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‘Star-studded’ Sycamore defense gets second postseason shutout in a row, tops St. Patrick to reach semifinals

The Sycamore sideline celebrates as the defense stops St. Patrick on a fourth down play sealing the win for the Spartans in their IHSA Class 5A state quarterfinal game Saturday, Nov. 13, 2021, at Sycamore High School.

SYCAMORE — For the second week in a row, the Sycamore defense came away with a shutout in the postseason, blanking No. 13 St. Patrick, 14-0, to advance to the Class 5A semifinals for the first time since 2016.

“It’s just a heck of a feeling,” said Sycamore cornerback Will Stewart, who had four pass breakups in the win. “It’s a star-studded defense. We’ve got two shutouts in the playoffs and we’re on to another round. I love it. It’s the greatest feeling on Earth.”

After knocking off No. 1 Glenbard South, 34-0, in the second round, the Spartans (9-3) kept firing on all defensive cylinders in the win over the Shamrocks (7-5), holding them to 170 yards of total offense.

Heading into the game, Sycamore coach Joe Ryan said he was worried about sophomore quarterback Jermaine Young turning broken plays into first downs, as well as 6-foot-3, 220-pound running back Alexander Gorowoski.

But the Spartans held the Shamrocks to under 100 rushing yards as a team, with Young running 18 times for 54 yards, and Gorowoski running for 45 yards on 11 carries.

“The defense played outstanding,” Ryan said. “Offense played just well enough to get a couple scores in there to give us a two-score lead. They’re a tough doggone team, and to shut that team out with that quarterback and that running back, that was a pretty good feat for our defense.”

Stewart and the secondary also kept Young from having success throwing the ball. He was 10 of 23 for 92 yards.

Linebacker Ethan Bode, who had a couple big stops of both Gorowoski and Young, said the Spartans had to make sure they were keeping Young accounted for at all times.

“We knew he was a big threat so we knew we had to spy him, get someone on him so he couldn’t get loose,” Bode said. “He’s a big guy, he runs hard. He’s very athletic. So we kept him pressured ... and contained them.”

The Spartans broke through with their first touchdown with 7:06 left in the second quarter when Eli Meier found Jacob O’Donnell for an 11-yard touchdown score two plays after the Spartans were facing a second-and-24 at the St. Patrick 28-yard line.

The drive before, Sycamore was going to convert a fourth-and-2 at the St. Patrick 40, but Zack Crawford fumbled the ball after the catch past the first-down marker. Gorowoski followed with his biggest run of the game, but the defense held and force the punt.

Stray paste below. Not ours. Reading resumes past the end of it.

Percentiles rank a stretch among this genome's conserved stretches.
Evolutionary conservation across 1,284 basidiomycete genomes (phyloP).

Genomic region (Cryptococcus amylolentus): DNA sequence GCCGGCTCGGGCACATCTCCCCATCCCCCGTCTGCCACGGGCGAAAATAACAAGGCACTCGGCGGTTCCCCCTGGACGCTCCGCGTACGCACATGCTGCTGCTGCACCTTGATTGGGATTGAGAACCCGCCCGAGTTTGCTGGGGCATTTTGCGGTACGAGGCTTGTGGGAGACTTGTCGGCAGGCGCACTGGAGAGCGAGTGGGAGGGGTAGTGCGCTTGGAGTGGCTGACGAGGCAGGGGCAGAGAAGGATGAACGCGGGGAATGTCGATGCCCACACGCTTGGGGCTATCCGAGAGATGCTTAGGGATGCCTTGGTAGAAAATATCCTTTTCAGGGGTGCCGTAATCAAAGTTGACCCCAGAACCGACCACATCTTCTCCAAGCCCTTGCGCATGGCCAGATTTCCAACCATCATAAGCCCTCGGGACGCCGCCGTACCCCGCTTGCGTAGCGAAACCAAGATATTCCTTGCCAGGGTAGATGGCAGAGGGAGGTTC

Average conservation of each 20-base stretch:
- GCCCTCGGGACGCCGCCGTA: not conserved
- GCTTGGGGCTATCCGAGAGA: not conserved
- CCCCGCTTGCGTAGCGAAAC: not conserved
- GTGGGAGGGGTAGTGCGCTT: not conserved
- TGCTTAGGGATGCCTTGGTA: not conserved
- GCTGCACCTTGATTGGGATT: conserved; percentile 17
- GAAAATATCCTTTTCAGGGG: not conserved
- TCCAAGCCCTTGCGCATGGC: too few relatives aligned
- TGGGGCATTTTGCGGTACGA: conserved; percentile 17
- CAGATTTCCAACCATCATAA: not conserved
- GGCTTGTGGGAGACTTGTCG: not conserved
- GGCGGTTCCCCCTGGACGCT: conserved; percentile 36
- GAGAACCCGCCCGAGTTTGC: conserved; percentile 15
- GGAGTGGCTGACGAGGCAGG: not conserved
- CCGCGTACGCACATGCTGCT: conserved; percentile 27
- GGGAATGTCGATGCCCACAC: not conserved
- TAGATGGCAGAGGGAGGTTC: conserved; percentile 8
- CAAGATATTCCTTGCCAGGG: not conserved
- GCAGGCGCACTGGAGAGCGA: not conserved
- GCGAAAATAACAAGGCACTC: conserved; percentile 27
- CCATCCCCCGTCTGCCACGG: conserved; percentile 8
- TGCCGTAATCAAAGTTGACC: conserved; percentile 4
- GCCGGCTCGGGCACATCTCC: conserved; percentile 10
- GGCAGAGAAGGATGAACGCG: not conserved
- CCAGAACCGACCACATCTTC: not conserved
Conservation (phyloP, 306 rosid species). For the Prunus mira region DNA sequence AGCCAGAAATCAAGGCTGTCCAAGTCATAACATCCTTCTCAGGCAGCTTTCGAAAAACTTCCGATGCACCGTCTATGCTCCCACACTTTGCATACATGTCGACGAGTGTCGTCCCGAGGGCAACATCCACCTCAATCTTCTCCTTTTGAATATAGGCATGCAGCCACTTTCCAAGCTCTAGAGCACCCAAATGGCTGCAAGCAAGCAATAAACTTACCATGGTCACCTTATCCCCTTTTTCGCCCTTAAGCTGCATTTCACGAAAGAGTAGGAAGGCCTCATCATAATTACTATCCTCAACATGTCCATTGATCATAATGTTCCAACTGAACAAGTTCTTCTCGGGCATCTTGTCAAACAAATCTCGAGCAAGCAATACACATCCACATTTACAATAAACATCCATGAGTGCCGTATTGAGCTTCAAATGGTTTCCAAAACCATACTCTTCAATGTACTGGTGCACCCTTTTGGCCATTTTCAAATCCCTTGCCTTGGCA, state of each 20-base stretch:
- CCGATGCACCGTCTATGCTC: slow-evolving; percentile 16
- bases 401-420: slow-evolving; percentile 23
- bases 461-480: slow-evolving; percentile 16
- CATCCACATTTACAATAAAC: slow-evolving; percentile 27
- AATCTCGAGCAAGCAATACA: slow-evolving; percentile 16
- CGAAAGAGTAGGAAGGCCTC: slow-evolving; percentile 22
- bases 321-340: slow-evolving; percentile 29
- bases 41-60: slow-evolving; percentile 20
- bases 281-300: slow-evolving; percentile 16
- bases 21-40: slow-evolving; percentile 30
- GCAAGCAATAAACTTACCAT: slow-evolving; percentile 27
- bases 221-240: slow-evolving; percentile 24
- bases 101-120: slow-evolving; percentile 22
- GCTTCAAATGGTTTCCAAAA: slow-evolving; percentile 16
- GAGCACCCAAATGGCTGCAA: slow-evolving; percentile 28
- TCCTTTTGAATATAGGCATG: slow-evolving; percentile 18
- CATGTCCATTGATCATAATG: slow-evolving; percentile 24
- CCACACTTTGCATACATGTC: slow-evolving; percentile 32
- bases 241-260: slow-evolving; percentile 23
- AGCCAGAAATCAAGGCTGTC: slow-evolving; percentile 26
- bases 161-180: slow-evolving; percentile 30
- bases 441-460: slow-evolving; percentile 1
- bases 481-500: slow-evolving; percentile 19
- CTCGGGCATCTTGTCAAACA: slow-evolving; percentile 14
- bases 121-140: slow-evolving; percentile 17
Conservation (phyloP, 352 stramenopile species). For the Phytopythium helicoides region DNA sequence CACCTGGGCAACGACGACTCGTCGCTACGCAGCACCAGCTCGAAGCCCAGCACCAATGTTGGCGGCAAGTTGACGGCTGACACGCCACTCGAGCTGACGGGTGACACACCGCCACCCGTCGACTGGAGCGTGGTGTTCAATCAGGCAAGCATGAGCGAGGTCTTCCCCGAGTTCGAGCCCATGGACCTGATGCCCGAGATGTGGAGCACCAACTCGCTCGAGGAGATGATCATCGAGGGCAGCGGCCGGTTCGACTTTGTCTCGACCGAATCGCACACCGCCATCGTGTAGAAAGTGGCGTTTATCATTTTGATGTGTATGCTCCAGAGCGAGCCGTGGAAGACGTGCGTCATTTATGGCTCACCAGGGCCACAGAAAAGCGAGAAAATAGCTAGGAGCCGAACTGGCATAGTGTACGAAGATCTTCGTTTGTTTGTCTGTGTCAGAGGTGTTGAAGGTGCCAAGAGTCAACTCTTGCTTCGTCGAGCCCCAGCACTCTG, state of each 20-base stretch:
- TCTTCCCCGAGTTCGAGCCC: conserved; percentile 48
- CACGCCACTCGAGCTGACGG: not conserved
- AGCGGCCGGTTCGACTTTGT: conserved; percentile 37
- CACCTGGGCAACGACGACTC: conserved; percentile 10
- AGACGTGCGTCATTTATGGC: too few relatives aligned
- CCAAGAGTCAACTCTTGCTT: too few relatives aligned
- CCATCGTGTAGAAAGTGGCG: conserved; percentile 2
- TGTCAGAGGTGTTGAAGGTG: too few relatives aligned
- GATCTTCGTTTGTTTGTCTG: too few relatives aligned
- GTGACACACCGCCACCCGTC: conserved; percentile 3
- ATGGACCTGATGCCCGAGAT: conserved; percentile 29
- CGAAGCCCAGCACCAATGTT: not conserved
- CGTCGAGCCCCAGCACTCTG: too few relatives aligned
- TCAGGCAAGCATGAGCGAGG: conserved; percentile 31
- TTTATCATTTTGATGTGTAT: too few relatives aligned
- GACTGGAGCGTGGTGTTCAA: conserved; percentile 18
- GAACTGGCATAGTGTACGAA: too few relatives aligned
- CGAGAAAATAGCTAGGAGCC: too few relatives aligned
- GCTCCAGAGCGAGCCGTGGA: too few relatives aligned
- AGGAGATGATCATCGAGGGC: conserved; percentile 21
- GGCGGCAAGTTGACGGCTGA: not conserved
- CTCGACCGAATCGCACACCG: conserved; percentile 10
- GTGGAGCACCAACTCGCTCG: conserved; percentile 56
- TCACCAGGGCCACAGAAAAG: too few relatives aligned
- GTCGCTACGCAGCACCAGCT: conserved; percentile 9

Then after the defense held St. Patrick to a three-and-out to start the second half, Sam Carlson took the first play 50 yards up the left side for a touchdown and a two-score lead.

“It was big,” St. Patrick coach Adam Guerra said. “We kind of had a call to try to get a big play on defense, and they had a better call against it. It’s a really good team, a really well-coached team and that was a good call by them.”

The loss ended the longest playoff run in St. Patrick football history.

“It was a good season,” Guerra said. “We played a brutally tough schedule. We battle some top teams in Illinois, got as far as St. Pat’s has ever gotten in the playoffs. The biggest thing for me is the extra weeks I got to spend with a really special senior class that will go down in the annals of St. Pat’s as one of the best ever. ... You can coach good players, and you can coach good kids and they’re not always necessarily on the same team. This year was special because I got a bunch of good players who are also tremendous young men.”

Carlson ended up with a team-best 71 rushing yards, while Nathaniel Altepeter ran for 70. Meier was effective throwing the ball in the first half, going six for nine for 63 yards and a touchdown. His only pass attempt of the second half was intercepted.

Sycamore finished with 240 yards of offense to just 170 for the Shamrocks.

“It’s really a great feeling,” Ryan said. “It’s really great for the community and great for the kids but hard for the coaches. Now you’re almost on to the next game. I’m going to try to enjoy this one, but when you get to the semifinals it’s just unbelievable talent you’re going to go against.”